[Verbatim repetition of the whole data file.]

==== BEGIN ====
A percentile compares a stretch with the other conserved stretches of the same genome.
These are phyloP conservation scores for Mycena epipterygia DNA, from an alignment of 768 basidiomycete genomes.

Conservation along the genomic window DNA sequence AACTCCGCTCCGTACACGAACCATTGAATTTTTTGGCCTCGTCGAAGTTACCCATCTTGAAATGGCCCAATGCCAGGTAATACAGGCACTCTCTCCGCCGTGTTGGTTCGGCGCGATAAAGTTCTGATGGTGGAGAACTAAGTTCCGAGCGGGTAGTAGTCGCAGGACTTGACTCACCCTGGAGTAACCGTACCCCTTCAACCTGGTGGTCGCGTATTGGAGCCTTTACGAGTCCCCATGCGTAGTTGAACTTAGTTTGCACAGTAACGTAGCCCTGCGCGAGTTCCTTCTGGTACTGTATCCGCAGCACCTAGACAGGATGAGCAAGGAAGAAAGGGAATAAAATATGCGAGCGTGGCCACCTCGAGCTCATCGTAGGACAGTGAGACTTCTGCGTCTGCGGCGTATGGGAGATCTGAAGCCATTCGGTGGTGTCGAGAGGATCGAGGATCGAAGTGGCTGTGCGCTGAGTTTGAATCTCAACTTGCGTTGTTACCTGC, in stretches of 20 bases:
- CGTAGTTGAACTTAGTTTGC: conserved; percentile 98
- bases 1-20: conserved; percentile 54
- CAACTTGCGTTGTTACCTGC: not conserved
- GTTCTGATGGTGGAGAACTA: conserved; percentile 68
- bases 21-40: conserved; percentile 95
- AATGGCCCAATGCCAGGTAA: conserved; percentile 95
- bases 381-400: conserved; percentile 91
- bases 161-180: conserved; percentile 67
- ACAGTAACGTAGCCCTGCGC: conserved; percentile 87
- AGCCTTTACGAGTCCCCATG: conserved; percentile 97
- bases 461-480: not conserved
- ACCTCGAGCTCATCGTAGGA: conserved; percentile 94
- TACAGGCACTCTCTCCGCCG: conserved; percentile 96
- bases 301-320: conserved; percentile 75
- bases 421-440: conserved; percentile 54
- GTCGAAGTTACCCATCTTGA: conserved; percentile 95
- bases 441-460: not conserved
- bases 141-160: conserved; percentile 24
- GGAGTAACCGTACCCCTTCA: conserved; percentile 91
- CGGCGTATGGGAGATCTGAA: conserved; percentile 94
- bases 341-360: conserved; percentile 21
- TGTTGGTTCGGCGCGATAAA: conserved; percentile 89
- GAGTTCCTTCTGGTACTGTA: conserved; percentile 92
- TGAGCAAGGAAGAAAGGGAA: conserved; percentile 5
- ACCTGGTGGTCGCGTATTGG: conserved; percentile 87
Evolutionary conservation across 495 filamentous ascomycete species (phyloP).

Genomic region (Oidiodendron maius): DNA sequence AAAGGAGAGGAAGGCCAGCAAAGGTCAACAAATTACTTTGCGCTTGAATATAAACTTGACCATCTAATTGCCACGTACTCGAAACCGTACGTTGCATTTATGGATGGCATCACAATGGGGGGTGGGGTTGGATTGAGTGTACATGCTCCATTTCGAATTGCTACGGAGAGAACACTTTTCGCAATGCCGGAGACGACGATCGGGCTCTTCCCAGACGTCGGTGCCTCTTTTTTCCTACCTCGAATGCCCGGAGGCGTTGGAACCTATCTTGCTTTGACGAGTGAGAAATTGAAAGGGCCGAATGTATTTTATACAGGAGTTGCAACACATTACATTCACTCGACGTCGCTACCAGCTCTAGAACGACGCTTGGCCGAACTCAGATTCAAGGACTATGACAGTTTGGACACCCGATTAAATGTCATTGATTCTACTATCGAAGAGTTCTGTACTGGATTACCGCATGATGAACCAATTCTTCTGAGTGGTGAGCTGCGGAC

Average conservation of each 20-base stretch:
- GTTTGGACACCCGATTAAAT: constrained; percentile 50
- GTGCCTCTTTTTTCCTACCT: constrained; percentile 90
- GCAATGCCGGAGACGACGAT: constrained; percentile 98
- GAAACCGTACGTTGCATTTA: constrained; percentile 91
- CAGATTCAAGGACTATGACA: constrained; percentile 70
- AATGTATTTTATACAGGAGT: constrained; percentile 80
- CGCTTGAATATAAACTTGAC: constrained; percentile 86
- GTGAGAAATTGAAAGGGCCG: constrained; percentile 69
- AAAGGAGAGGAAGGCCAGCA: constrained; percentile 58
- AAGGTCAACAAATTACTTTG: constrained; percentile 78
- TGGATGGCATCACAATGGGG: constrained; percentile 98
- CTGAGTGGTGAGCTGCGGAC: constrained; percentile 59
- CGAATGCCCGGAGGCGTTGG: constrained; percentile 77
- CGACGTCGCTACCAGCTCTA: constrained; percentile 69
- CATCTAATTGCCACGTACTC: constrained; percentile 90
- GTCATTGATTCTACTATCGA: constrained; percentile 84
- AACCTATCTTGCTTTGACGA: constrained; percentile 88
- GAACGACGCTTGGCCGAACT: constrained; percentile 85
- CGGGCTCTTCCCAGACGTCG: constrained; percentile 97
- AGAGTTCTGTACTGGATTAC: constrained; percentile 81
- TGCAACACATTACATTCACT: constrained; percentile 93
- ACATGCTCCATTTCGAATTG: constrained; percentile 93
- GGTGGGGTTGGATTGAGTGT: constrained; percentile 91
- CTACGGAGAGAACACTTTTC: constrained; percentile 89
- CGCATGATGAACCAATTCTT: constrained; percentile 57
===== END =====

A percentile compares a stretch with the other conserved stretches of the same genome.
These are phyloP conservation scores for Mycena epipterygia DNA, from an alignment of 768 basidiomycete genomes.

Conservation along the genomic window DNA sequence AACTCCGCTCCGTACACGAACCATTGAATTTTTTGGCCTCGTCGAAGTTACCCATCTTGAAATGGCCCAATGCCAGGTAATACAGGCACTCTCTCCGCCGTGTTGGTTCGGCGCGATAAAGTTCTGATGGTGGAGAACTAAGTTCCGAGCGGGTAGTAGTCGCAGGACTTGACTCACCCTGGAGTAACCGTACCCCTTCAACCTGGTGGTCGCGTATTGGAGCCTTTACGAGTCCCCATGCGTAGTTGAACTTAGTTTGCACAGTAACGTAGCCCTGCGCGAGTTCCTTCTGGTACTGTATCCGCAGCACCTAGACAGGATGAGCAAGGAAGAAAGGGAATAAAATATGCGAGCGTGGCCACCTCGAGCTCATCGTAGGACAGTGAGACTTCTGCGTCTGCGGCGTATGGGAGATCTGAAGCCATTCGGTGGTGTCGAGAGGATCGAGGATCGAAGTGGCTGTGCGCTGAGTTTGAATCTCAACTTGCGTTGTTACCTGC, in stretches of 20 bases:
- CGTAGTTGAACTTAGTTTGC: conserved; percentile 98
- bases 1-20: conserved; percentile 54
- CAACTTGCGTTGTTACCTGC: not conserved
- GTTCTGATGGTGGAGAACTA: conserved; percentile 68
- bases 21-40: conserved; percentile 95
- AATGGCCCAATGCCAGGTAA: conserved; percentile 95
- bases 381-400: conserved; percentile 91
- bases 161-180: conserved; percentile 67
- ACAGTAACGTAGCCCTGCGC: conserved; percentile 87
- AGCCTTTACGAGTCCCCATG: conserved; percentile 97
- bases 461-480: not conserved
- ACCTCGAGCTCATCGTAGGA: conserved; percentile 94
- TACAGGCACTCTCTCCGCCG: conserved; percentile 96
- bases 301-320: conserved; percentile 75
- bases 421-440: conserved; percentile 54
- GTCGAAGTTACCCATCTTGA: conserved; percentile 95
- bases 441-460: not conserved
- bases 141-160: conserved; percentile 24
- GGAGTAACCGTACCCCTTCA: conserved; percentile 91
- CGGCGTATGGGAGATCTGAA: conserved; percentile 94
- bases 341-360: conserved; percentile 21
- TGTTGGTTCGGCGCGATAAA: conserved; percentile 89
- GAGTTCCTTCTGGTACTGTA: conserved; percentile 92
- TGAGCAAGGAAGAAAGGGAA: conserved; percentile 5
- ACCTGGTGGTCGCGTATTGG: conserved; percentile 87
Evolutionary conservation across 495 filamentous ascomycete species (phyloP).

Genomic region (Oidiodendron maius): DNA sequence AAAGGAGAGGAAGGCCAGCAAAGGTCAACAAATTACTTTGCGCTTGAATATAAACTTGACCATCTAATTGCCACGTACTCGAAACCGTACGTTGCATTTATGGATGGCATCACAATGGGGGGTGGGGTTGGATTGAGTGTACATGCTCCATTTCGAATTGCTACGGAGAGAACACTTTTCGCAATGCCGGAGACGACGATCGGGCTCTTCCCAGACGTCGGTGCCTCTTTTTTCCTACCTCGAATGCCCGGAGGCGTTGGAACCTATCTTGCTTTGACGAGTGAGAAATTGAAAGGGCCGAATGTATTTTATACAGGAGTTGCAACACATTACATTCACTCGACGTCGCTACCAGCTCTAGAACGACGCTTGGCCGAACTCAGATTCAAGGACTATGACAGTTTGGACACCCGATTAAATGTCATTGATTCTACTATCGAAGAGTTCTGTACTGGATTACCGCATGATGAACCAATTCTTCTGAGTGGTGAGCTGCGGAC

Average conservation of each 20-base stretch:
- GTTTGGACACCCGATTAAAT: constrained; percentile 50
- GTGCCTCTTTTTTCCTACCT: constrained; percentile 90
- GCAATGCCGGAGACGACGAT: constrained; percentile 98
- GAAACCGTACGTTGCATTTA: constrained; percentile 91
- CAGATTCAAGGACTATGACA: constrained; percentile 70
- AATGTATTTTATACAGGAGT: constrained; percentile 80
- CGCTTGAATATAAACTTGAC: constrained; percentile 86
- GTGAGAAATTGAAAGGGCCG: constrained; percentile 69
- AAAGGAGAGGAAGGCCAGCA: constrained; percentile 58
- AAGGTCAACAAATTACTTTG: constrained; percentile 78
- TGGATGGCATCACAATGGGG: constrained; percentile 98
- CTGAGTGGTGAGCTGCGGAC: constrained; percentile 59
- CGAATGCCCGGAGGCGTTGG: constrained; percentile 77
- CGACGTCGCTACCAGCTCTA: constrained; percentile 69
- CATCTAATTGCCACGTACTC: constrained; percentile 90
- GTCATTGATTCTACTATCGA: constrained; percentile 84
- AACCTATCTTGCTTTGACGA: constrained; percentile 88
- GAACGACGCTTGGCCGAACT: constrained; percentile 85
- CGGGCTCTTCCCAGACGTCG: constrained; percentile 97
- AGAGTTCTGTACTGGATTAC: constrained; percentile 81
- TGCAACACATTACATTCACT: constrained; percentile 93
- ACATGCTCCATTTCGAATTG: constrained; percentile 93
- GGTGGGGTTGGATTGAGTGT: constrained; percentile 91
- CTACGGAGAGAACACTTTTC: constrained; percentile 89
- CGCATGATGAACCAATTCTT: constrained; percentile 57